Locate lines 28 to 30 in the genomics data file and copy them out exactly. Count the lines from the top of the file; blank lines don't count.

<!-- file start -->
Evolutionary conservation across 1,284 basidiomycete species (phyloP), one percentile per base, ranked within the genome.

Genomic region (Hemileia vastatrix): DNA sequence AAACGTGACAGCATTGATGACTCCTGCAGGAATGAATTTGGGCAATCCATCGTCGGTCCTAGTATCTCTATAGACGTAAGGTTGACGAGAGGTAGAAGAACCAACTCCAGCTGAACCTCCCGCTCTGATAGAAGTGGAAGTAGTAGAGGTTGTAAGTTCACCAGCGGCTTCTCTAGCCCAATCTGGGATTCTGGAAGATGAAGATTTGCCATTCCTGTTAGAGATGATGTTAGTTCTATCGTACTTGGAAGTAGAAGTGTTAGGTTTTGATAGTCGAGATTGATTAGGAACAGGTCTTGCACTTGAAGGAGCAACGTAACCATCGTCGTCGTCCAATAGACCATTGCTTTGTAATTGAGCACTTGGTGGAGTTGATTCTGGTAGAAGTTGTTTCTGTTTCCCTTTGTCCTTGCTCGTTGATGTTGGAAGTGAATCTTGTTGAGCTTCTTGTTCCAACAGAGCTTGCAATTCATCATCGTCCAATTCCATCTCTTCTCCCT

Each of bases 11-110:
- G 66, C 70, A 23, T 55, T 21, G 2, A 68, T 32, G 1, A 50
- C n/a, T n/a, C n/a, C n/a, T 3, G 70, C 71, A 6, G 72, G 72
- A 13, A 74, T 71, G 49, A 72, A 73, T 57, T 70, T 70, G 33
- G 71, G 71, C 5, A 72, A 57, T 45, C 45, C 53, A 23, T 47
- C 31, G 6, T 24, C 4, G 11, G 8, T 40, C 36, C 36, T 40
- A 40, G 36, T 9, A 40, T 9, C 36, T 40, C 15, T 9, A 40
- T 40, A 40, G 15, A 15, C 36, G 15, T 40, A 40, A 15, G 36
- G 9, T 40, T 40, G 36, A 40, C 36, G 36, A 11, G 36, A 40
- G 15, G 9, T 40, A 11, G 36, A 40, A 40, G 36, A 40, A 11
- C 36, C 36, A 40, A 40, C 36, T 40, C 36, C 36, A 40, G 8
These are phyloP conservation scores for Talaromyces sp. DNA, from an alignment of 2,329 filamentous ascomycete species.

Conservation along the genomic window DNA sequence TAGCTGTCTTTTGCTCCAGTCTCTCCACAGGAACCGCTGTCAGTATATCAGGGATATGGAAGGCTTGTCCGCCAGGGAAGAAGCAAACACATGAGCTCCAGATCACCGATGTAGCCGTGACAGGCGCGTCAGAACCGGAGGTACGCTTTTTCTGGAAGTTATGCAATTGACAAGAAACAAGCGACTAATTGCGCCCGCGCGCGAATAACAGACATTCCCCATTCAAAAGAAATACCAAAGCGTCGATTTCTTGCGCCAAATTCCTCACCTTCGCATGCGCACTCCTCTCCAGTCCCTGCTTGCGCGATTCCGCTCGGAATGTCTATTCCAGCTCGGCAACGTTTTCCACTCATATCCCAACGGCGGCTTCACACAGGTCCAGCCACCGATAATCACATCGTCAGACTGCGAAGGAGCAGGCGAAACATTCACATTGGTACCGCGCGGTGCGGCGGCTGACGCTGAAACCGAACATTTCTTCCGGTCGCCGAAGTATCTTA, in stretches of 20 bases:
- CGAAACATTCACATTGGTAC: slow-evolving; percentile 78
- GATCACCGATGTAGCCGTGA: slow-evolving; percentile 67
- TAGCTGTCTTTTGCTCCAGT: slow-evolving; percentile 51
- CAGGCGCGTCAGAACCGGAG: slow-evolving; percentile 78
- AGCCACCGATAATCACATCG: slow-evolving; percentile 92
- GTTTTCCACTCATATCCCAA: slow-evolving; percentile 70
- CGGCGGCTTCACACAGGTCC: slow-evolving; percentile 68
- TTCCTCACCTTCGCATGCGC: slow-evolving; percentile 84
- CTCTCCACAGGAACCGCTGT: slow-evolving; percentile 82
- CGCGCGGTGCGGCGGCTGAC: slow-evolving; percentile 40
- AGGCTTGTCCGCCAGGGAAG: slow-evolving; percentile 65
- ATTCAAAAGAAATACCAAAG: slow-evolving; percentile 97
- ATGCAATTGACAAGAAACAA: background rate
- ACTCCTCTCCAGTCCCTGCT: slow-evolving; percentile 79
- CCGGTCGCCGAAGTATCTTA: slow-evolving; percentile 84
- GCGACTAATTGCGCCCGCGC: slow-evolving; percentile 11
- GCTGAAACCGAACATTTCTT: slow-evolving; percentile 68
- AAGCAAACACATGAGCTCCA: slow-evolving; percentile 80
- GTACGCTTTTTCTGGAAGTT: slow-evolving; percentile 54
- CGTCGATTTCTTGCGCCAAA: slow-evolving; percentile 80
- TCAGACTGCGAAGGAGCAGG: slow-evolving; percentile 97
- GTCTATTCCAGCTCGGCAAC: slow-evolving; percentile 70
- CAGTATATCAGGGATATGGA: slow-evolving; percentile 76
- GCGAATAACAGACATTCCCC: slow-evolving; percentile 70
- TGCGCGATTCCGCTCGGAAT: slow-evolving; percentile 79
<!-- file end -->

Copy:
- ATGCAATTGACAAGAAACAA: background rate
- ACTCCTCTCCAGTCCCTGCT: slow-evolving; percentile 79
- CCGGTCGCCGAAGTATCTTA: slow-evolving; percentile 84